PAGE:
Since we had slept through breakfast the first day we decided to start setting the clock. We made it on time this way, and it was worth getting up for. Breakfast is buffet style, with all the Dutch yummies: several kinds of rolls, breads, and crackers; cheese; sliced roast beef; ginger/molasses cake; pound cake; boiled eggs; bishout (sort of like zwieback); chocolate sprinkles; licorice sprinkles; yogurt; vanilla pudding; muesli; granola; fruit; juices; coffee.

After breakfast we met Fred and El again. They had offered to drive us around the "Krimpenerwaard", the area around the city where Willem was born. We joked being on a pilgrimage, going back to all the major spots of Willem's youth. We started in Krimpen aan den IJssel, the city he was born in, and went to the 1669 house where his mother had been born and where she also gave birth to both of her children. It was a very picturesque street, built on a dike. When I get the photos out you'll have a better idea of it. All of the houses are from that same period - mid 17th century - but very well kept and still lived in. We also saw the houses of some of his aunts (his mother was the youngest of 10), the school where his maternal grandfather was head master, and the canal where he learned to skate.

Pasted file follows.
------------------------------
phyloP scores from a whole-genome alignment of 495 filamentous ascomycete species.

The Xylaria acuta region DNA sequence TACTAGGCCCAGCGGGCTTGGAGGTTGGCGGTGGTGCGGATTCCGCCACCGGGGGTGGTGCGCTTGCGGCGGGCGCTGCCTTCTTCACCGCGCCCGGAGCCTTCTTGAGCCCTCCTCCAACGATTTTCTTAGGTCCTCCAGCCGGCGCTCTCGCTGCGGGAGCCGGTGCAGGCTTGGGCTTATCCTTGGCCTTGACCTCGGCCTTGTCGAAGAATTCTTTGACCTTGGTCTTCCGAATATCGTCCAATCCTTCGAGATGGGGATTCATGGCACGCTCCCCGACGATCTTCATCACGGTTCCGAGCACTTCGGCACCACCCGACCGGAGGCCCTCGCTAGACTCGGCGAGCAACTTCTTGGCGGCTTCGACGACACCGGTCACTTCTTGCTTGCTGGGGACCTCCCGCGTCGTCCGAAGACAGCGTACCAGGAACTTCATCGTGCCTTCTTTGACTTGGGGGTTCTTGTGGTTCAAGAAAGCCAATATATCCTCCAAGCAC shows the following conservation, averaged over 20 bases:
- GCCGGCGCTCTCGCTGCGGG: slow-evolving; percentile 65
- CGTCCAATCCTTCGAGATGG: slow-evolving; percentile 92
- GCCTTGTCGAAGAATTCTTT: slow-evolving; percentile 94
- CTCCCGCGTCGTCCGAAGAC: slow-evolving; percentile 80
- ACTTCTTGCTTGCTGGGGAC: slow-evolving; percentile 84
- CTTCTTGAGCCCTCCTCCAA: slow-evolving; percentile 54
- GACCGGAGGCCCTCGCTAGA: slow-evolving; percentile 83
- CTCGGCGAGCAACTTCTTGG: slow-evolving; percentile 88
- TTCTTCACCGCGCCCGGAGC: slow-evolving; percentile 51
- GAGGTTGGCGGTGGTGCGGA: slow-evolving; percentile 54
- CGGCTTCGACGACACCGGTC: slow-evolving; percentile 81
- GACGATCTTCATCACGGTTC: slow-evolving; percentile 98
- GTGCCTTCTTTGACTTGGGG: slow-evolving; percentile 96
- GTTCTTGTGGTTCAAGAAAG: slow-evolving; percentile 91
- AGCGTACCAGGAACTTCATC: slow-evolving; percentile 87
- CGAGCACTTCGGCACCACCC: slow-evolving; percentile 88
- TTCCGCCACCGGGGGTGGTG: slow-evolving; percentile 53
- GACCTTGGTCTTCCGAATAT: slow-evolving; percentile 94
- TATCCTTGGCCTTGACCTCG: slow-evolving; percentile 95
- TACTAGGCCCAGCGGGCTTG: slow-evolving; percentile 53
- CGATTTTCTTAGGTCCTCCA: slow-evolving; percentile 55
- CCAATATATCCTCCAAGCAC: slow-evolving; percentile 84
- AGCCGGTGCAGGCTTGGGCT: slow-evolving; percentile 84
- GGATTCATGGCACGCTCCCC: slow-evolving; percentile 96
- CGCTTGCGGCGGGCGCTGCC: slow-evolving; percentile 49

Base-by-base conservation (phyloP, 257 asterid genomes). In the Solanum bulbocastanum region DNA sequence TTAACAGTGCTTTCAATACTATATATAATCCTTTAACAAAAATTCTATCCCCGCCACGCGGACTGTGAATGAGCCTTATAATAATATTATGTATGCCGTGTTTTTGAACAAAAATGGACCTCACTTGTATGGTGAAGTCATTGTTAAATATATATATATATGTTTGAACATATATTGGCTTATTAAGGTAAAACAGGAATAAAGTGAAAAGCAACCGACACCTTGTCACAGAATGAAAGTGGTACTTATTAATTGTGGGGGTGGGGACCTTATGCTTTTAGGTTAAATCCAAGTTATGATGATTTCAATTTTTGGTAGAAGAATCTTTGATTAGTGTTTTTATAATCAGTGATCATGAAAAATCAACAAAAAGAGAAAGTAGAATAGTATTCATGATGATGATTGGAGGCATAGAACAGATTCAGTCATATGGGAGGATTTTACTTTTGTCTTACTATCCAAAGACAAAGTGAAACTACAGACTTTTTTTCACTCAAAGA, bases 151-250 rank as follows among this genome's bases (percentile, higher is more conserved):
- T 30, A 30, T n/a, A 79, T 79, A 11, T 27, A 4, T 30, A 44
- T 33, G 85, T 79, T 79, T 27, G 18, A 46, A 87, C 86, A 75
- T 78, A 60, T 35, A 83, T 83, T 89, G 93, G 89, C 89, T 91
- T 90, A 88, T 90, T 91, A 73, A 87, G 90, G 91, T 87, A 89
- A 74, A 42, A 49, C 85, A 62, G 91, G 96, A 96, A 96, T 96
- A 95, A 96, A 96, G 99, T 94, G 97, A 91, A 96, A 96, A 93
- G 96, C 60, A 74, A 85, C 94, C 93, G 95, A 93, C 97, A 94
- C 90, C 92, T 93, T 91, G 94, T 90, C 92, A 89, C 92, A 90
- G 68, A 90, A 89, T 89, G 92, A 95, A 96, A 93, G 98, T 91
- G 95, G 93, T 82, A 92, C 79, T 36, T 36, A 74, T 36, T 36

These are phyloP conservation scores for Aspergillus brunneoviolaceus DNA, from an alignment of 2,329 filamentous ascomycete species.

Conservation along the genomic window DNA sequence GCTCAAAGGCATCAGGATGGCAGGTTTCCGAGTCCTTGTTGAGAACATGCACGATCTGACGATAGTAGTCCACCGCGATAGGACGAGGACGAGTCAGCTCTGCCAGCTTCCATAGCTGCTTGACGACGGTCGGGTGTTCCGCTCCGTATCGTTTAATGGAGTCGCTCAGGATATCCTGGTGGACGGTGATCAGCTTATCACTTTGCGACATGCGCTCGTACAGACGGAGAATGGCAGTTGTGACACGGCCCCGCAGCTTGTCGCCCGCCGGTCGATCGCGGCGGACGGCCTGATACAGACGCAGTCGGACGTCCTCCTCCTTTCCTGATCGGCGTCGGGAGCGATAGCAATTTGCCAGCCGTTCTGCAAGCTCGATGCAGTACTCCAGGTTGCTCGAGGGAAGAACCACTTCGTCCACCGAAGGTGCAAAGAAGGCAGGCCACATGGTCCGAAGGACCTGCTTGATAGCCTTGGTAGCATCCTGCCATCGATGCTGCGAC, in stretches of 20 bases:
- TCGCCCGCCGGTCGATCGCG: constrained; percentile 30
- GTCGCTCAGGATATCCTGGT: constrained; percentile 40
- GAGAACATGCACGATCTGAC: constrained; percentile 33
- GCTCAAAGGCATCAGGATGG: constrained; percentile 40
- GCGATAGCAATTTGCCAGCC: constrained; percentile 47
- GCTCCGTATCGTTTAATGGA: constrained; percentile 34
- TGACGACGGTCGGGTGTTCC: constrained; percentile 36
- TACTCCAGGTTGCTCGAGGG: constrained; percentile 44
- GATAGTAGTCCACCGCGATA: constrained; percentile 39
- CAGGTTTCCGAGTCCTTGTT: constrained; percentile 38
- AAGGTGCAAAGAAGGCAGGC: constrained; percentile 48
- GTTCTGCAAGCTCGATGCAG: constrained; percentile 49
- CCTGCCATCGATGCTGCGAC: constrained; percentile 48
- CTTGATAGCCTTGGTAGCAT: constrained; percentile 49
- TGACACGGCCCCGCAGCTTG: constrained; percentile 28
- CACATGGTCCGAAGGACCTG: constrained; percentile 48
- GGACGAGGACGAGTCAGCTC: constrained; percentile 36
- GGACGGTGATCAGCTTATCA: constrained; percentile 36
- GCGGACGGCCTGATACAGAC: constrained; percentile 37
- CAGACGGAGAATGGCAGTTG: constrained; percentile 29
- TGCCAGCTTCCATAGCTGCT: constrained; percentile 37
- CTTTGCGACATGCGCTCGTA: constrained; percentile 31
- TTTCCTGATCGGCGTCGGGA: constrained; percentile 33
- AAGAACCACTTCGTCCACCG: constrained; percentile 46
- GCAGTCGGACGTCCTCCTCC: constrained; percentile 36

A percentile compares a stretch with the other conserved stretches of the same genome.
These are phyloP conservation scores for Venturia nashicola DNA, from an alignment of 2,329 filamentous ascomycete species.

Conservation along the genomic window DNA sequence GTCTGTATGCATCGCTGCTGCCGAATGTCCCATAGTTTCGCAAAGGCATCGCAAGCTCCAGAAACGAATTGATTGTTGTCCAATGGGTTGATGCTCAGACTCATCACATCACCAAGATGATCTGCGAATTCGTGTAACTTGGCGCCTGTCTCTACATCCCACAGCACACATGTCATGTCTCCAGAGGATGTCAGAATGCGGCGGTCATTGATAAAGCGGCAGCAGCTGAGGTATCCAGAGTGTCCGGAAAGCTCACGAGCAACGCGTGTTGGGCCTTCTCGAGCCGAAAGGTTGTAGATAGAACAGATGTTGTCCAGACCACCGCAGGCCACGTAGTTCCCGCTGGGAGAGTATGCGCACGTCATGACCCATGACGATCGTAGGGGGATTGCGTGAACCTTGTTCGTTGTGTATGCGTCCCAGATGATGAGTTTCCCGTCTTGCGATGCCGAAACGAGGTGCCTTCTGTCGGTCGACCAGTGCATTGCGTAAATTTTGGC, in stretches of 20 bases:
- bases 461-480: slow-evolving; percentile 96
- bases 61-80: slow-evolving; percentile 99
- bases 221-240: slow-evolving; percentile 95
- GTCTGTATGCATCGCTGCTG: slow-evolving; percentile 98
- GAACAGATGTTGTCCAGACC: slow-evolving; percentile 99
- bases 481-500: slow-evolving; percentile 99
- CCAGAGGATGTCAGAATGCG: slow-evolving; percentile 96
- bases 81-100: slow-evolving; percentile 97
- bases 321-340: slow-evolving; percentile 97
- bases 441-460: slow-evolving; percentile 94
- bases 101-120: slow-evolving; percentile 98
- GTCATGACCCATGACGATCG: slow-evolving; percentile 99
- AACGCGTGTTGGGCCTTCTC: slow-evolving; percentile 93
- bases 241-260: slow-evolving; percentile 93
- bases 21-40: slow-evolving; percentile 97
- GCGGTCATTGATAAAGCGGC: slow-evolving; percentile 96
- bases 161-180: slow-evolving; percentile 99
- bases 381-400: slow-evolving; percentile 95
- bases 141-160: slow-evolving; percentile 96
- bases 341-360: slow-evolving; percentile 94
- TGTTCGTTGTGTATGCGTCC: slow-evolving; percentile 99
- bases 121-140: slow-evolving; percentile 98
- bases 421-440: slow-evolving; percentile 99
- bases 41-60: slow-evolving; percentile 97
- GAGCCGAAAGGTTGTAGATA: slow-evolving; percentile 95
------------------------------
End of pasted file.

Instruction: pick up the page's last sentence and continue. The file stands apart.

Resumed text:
On the other side of the river in Capelle aan den IJssel we saw his Opa Offerman's house and the pub where he went on Sundays while Oma was in church. Sometimes he and Willem cycled there together and Willem was sworn to secrecy about the trip. We also saw the ferry house where he took the ferry across the river to go to school. When it was warm he would take the ferry across with his bike, then ride into Rotterdam to school, picking up friends along the way.

From Capelle we stopped in Nieuwerkerk aan den IJssel for lunch at a charming little place in the old town and saw the spot where a skipper had shoved his barge into a hole in the dike during the flood of 1953. His action prevented the dike from breaking and extending the flood all the way to Utrecht.